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Summary:

While not so uncommon overseas, bandwidth caps and metered broadband are coming to the US market place. Time Warner is the first major cable company to announce its metered broadband strategy & prices for a small Texas market, in what can be described as draconian. We […]

While not so uncommon overseas, bandwidth caps and metered broadband are coming to the US market place. Time Warner is the first major cable company to announce its metered broadband strategy & prices for a small Texas market, in what can be described as draconian.

We have written about Bend Broadband of Oregon resorting to such tricks. Comcast, recently proposed bandwidth caps as well. What it means: get ready to pay more and get less for broadband. Will this spur into action, and switch ISPs or look for alternatives. Take our poll and share your opinion.

  1. I do not think this would be an issue for someone like my mother at her house, because outside of a little youtube, all she does is email and web surf. But, I play games on XBL, constantly downloading content (which at times, a demo can ring it a +1GB). If I was big into something like PC gaming and steam, I would have a big issue down the line.

    Mark Cuban talked about how we can increase the bandwidth in our country. It makes perfect sense especially since we talked about going all digital: http://www.blogmaverick.com/2008/04/10/how-to-make-us-broadband-competitive-quickly-and-cheaply/

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  2. Matt Platte Tuesday, June 3, 2008

    Unlimited bandwidth, at any price, is an invitation for abuse. But it’s also a good marketing technique when a late-to-the-game player wants to build a subscriber base. Thus it was never a question of ‘if metering would arrive’ but simply ‘when?’

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  3. Matt, nobody sells “unlimited” bandwidth though. We’re paying for a transfer rate, which has a (albeit rather high, depending on speed) maximum monthly transfer.

    That aside, doesn’t the per/GB overage price seem a *little* excessive? $1.50/GB?

    I can understand if this is the route we need to take, but let’s at least make the pricing reasonable to you don’t *completely* alienate your technically inclined customers. Hell, I’d even use a completely pay-as-you-use bandwidth service styled after AWS s3 — as long as the price was in the same general universe.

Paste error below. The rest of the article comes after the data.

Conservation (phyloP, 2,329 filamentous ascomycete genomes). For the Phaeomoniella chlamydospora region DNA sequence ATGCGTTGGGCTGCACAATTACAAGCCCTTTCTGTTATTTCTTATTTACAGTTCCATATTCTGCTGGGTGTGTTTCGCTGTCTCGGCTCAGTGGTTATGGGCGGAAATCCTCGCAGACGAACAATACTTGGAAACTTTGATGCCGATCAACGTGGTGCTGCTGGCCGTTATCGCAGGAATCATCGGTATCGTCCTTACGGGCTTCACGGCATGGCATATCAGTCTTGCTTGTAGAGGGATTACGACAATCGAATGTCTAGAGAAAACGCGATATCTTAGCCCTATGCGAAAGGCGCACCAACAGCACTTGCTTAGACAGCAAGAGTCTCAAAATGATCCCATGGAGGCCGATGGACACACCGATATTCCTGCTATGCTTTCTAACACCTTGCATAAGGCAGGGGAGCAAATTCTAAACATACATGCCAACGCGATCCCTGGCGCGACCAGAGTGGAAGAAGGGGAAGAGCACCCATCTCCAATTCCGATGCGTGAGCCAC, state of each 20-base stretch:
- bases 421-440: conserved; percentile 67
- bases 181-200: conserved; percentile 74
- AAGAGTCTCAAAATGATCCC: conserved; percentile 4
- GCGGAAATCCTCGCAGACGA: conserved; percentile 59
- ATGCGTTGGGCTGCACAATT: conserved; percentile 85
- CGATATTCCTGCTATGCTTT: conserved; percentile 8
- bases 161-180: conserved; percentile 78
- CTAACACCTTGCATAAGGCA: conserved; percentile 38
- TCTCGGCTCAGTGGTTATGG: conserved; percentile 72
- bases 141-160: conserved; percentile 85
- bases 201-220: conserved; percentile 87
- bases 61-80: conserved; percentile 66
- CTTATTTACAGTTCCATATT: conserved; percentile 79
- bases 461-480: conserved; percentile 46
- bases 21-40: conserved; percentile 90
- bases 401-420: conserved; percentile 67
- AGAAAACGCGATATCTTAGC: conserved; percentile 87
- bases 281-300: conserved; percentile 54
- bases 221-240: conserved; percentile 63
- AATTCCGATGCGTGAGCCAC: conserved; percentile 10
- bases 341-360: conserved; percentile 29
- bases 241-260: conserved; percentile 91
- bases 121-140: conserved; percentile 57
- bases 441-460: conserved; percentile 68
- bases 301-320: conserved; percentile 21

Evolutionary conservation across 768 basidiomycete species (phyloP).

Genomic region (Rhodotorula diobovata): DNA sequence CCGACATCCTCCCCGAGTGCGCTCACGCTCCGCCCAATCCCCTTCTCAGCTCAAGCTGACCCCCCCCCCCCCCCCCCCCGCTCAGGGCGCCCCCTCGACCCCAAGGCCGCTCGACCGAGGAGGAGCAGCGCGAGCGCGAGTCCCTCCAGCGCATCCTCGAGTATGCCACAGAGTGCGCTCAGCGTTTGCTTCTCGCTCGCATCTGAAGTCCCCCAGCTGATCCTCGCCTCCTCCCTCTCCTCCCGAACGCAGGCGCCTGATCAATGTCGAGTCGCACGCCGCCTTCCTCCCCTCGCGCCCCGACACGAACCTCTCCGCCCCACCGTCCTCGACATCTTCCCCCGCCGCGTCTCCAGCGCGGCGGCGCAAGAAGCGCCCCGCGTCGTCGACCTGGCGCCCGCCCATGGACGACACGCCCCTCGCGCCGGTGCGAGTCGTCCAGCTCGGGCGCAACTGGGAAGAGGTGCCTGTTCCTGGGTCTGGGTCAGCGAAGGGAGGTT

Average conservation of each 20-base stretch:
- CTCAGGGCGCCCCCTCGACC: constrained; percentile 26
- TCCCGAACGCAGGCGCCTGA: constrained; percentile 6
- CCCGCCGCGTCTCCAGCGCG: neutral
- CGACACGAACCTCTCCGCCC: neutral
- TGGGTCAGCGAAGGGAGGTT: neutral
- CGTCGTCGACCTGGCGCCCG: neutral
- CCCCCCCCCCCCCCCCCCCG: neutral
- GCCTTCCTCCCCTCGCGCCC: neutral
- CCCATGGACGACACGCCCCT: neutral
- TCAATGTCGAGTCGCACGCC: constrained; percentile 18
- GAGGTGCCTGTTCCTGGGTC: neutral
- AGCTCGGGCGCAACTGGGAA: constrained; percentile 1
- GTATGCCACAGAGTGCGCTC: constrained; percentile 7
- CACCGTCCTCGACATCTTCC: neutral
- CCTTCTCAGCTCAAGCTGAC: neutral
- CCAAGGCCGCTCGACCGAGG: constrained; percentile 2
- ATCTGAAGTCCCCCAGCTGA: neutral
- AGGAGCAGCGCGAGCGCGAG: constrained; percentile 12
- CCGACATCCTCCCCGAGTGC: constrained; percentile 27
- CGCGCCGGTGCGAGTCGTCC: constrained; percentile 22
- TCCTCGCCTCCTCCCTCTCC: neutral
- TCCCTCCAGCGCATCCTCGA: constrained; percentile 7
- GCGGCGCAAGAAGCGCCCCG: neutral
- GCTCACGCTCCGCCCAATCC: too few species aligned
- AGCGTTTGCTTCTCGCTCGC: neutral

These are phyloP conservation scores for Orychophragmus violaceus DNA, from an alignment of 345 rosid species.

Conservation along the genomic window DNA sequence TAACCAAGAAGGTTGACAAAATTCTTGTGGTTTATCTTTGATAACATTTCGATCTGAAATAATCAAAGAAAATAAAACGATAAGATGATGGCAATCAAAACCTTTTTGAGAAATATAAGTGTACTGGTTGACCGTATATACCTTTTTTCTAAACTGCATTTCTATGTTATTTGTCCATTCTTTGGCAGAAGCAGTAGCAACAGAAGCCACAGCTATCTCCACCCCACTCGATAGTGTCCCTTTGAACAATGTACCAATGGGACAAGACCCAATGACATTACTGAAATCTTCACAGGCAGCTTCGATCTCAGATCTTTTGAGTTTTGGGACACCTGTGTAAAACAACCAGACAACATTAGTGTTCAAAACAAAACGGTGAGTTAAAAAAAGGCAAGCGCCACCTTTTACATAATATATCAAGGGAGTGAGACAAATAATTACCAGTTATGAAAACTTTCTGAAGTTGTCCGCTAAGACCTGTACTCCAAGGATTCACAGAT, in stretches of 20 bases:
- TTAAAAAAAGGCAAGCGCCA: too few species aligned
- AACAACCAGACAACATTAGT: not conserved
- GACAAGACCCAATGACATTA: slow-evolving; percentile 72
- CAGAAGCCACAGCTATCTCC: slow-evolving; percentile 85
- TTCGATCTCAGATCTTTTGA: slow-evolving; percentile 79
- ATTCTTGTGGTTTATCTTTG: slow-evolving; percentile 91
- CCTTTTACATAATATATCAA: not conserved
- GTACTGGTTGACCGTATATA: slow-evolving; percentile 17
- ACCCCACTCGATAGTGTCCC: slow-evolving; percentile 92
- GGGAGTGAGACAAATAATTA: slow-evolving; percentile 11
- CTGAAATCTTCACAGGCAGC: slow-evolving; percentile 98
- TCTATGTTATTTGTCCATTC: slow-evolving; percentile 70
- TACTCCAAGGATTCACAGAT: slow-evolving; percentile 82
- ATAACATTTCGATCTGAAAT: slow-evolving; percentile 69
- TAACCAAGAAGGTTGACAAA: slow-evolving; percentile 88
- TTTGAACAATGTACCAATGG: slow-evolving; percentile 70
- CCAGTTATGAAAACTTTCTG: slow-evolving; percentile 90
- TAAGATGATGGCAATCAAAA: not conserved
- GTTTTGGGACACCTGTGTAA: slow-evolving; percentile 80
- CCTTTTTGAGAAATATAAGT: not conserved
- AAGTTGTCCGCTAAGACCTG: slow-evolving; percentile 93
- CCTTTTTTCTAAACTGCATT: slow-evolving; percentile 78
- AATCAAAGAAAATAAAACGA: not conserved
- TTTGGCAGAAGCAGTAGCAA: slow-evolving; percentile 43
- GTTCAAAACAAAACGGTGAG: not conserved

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  4. Even though I might not exceed the bandwidth cap, I really don’t want to have to think about how much I’m using. Once you start using it enough, it’s 10x the pain to keep track of. Similarly, I recently switched to unlimited SMS for my iPhone because my usage was going up and I don’t want to have to think about it.

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  5. both Australia and South Africa have meters and caps, for all ISPs. I think ‘switching’ won’t be an option, since it will be priced accordingly, as it is in those markets.
    oh well, it was swell while it lasted..

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  6. I’m a customer of a local cable provider in the Midwest that has been metering their customers’ usage for the past two years.

    I live in a college town where offcampus living is typical for anyone past their first or second year, which means that the statistics I was quoted are probably more extreme than in the real world… but I have it on good authority (from a former network engineer of the ISP in question) that 5% of customers use more than 80% of the bandwidth.

    If usage is really on that kind of power curve as a rule, then metering should come as no surprise.